In a short, dense book, historian Bourlard provides the public with clear and valuable information on the roots of jihad in the founding texts of Islam, a subject of obviously central importance these days. Bourlard's study benefits from objectivity, brevity, and clarity while providing a profusion of sources.
Le Jihad is needed because the public largely sees jihad as a Muslim version of the Christian crusade. In fact, jihad and crusade are radically different ideologically, if not actually opposed, emerging from two different world-views. Contrary to the concept of crusade, jihad is an unending commitment to God that permeates an all-encompassing Muslim religious and legal view of the non-Muslim world.
This hegemonic understanding emerges from Muhammad, whose words and deeds establish forever the immutable, perfect, and divinely inspired conduct that every Muslim must emulate in deeds and words. As Bourlard explains, over two hundred verses in the Qur'an mandate jihad, and these are then underscored in the Sunna and the biographies.
Bourlard argues that the jihadist outlook is intrinsic to the whole body of Muslim and Islamic religious, legal, and foundational teachings. Muslim scholars disagree about the means to be employed for achieving the jihadist goal, whether by war or da'wa (proselytism), but they never disagree on jihad's aim, which is Islamization of the entire world.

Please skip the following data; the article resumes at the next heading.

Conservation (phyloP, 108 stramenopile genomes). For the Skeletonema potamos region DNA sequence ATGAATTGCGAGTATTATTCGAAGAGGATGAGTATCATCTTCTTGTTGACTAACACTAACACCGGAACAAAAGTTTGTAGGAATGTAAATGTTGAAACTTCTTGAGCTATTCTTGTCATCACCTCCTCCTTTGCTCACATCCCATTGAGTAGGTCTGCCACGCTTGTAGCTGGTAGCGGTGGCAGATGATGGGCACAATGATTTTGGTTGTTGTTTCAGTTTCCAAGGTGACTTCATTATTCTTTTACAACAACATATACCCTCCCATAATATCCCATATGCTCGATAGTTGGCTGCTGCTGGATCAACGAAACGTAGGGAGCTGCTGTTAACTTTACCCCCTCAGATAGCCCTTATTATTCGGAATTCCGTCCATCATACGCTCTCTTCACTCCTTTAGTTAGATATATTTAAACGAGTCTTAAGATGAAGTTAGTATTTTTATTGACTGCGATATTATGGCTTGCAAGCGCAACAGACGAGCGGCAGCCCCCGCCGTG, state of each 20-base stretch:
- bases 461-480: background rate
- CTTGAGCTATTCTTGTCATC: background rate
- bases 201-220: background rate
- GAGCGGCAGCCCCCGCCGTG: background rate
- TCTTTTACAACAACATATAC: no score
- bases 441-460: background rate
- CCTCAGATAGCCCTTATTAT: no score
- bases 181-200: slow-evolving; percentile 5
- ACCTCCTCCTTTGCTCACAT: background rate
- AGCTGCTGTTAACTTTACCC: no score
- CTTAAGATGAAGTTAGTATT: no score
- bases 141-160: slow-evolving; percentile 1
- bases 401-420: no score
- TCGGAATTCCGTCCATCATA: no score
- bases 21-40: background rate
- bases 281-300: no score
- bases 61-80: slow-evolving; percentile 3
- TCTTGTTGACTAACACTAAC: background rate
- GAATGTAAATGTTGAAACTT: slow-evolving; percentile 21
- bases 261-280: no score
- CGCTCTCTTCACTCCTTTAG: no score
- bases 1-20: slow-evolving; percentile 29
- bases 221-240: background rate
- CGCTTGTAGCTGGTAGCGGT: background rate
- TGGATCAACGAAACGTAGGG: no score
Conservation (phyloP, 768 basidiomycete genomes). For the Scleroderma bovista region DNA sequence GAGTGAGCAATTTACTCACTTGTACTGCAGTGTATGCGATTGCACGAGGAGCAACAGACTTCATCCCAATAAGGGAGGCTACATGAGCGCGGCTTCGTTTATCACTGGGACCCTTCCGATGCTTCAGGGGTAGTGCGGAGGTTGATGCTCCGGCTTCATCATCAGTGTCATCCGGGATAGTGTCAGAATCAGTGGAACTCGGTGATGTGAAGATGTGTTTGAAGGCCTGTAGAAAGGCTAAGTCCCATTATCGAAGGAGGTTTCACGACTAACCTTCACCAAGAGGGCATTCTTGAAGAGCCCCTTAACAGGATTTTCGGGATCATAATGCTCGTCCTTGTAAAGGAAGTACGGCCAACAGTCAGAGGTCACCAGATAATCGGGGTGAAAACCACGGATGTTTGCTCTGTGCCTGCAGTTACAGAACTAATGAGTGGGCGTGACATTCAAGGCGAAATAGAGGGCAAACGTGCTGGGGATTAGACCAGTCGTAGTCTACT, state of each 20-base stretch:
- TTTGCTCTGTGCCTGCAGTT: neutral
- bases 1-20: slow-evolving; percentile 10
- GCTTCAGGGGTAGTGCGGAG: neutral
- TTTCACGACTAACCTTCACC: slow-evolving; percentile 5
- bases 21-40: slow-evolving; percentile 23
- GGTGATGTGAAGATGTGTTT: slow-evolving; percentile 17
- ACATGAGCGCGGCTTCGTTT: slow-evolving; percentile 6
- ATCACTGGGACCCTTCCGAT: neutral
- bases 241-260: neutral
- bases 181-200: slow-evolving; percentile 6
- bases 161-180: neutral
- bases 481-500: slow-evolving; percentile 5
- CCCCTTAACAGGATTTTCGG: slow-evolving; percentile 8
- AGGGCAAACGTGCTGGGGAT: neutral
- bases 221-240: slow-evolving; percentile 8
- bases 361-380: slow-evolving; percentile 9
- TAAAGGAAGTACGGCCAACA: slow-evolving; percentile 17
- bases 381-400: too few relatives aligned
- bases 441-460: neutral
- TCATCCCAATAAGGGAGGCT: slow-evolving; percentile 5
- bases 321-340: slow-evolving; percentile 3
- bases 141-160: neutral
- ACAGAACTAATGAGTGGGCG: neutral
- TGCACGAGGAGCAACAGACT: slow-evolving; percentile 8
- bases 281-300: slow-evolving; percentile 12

The author then discusses the meaning of jihad in modern times, emphasizing that Muslim scholars praise it as a holy and perpetually just war expressing God's will. Bourlard concludes that jihad is an integral part of Muslim spirituality, an act of piety confirmed by several Qur'anic verses, combining prayer and war, as Muslims execute God's will. Jihad operates as the fusion between faith and politics. For this reason, says Bourlard, the jihadist tactic of contemporary terrorists aimed at destabilizing Western societies and imposing Islamic world supremacy reproduce the traditional, jihadist pattern. Therefore, it is impossible to declare that today's Islamist terrorism has nothing to do with Islam.
The author discusses modern initiatives by Muslim scholars. Those who view jihad as an exclusively spiritual effort are simply inventing a new concept. Bourlard notes that Muhammad himself linked faith and war; who can disentangle these after Muhammad associated them? Another school, while not criticizing jihad, promotes principles of Islamic tolerance that allegedly have enlightened the West. In his assessment of such trends, the author concludes that most are apologetic stratagems more than genuinely constructive approaches.